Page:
For example, you use much more sole in futsal than you do in football / soccer. There is even a direct necessity to control the ball with the sole in a sensible way. The ball has its own history. It is smaller than a standard football and has a moderate bounce. It feels heavier and is therefore more suited to a game via the ground, the long ball is virtually non-existent in futsal.

There is, because of the size of the court, of course, a difference between the number of practitioners at the same time (five players on each team including the goalkeeper), but there are free substitutions in futsal, unlike football / soccer. The coaches also have timeouts that they can use during a game. When the ball crosses the long side, it is not even throw in, but a play in with the feet.

With this in mind, what did I want to get out of the day that I could pass on to my football / soccer?

One idea I had was if it was possible to use futsal instead of practicing too much at the gym during the winter months. In Sweden, we have a long winter and pre-season training traditionally has contained very little training with the ball. Futsal could be a response to this while developing the individual technical skills and game understanding. Happily, futsal is an interesting complement to this type of gym training, but I much more than that with me from this education day.

One thing that was striking to me is how different the individual movement pattern is in futsal versus football / soccer. In football / soccer, it is normal to follow up a pass with “run with the ball” or go into a new space to be a playable option. In futsal, it is more normal to “back” from the original position and thus rotate with another player. The starting positions are not as important in futsal as there are in football / soccer, the players almost seamlessly switch roles with each other for what is best in the situation. A back can in the next stage become a forward and vice versa.

This makes the players more involved in the game than in football / soccer, but also places greater demands. You cannot sneak cheat in the defense in futsal, the team loses 20% of its total team effort when a player does not defend. Same thing in the attacking game, the team cannot afford to have bad passing players when it comes to attacking. All players are needed in the defense as well as in the attack.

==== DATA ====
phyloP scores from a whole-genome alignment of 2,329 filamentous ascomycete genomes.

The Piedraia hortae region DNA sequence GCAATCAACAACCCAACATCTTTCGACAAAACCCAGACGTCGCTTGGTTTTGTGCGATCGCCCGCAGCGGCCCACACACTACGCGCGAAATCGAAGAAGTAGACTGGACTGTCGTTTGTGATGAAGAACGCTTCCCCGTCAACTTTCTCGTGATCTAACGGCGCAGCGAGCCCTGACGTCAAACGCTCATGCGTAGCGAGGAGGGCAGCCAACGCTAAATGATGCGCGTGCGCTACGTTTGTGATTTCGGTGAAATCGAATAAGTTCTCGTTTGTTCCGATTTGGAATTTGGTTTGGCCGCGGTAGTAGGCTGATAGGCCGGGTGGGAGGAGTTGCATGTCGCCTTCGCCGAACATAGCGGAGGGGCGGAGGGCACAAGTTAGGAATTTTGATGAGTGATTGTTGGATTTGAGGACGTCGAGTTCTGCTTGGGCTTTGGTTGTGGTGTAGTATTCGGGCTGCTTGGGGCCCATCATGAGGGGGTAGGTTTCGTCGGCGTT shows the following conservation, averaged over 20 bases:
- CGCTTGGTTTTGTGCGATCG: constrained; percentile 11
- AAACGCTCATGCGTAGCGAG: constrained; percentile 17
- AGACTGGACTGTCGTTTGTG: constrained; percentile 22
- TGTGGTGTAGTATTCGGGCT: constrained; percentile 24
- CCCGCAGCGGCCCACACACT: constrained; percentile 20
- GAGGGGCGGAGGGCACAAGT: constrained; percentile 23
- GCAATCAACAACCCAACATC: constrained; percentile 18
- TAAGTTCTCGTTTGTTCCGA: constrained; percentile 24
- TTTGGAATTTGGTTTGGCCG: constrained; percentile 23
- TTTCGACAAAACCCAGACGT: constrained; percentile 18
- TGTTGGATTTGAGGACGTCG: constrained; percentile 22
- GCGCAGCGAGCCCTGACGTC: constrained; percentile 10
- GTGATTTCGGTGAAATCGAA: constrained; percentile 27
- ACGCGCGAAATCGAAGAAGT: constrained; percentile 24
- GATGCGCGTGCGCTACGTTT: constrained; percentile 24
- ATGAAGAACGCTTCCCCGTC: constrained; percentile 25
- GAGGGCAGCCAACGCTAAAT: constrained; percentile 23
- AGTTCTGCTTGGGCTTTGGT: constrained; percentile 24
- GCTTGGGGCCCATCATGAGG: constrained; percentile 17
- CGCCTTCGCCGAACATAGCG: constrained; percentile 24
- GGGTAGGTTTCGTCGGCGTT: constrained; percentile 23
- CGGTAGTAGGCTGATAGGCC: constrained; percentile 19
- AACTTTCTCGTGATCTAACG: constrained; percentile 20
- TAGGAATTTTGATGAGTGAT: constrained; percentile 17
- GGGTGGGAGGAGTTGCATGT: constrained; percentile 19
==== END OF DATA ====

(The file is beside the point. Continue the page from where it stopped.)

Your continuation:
In my head, I thought it was much more skills and less tactics in futsal compared to football / soccer, but oh how wrong I was. The coach’s role is incredibly important in futsal, not only because it is free substitutions and timeouts, but also because it is important to set up the right tactics. Each player is important and needs to have clearly defined roles. Above all, the strategy at set pieces is crucial. To just “shoot the ball” is a guarantee of a conceding a goal, so this needs to be chosen carefully by the coach.

Finally, I had not anticipated that it would be so tough physically to play futsal. Tackling is strictly prohibited, but it does not mean that players should be lazy. The fact that there are so few players on each team, each individual takes up much more space than they do on a football / soccer pitch. In futsal, small teams game is a constant, which is very demanding. Free substitutions are thus understandable. It’s about constantly being in motion to help your teammates. I would not call myself out of shape, but I got sore muscles after Saturday’s practice. That says a lot.

In sum, it was a rewarding education with a good instructor, but the question remains – What is the next step for futsal?

Obviously, there is a breeding ground of many players, but can the media attention increase? I doubt that futsal will outrank football / soccer or ice hockey, but to be the third largest sport in the future should not be impossible. It’s fun to watch, warmer than going to watch football / soccer outdoors, you get closer to the game … All the possibilities are there.

For me personally, now that I’ve got a official futsal coach eduaction, I would enjoy to one day coach a futsal team. I think there are many intriguing similarities (and differences) between football / soccer and futsal that would be interesting to explore in my coaching and leadership.

Futsal may only be in its early stages here in Sweden, therefore it will be exciting to see what the future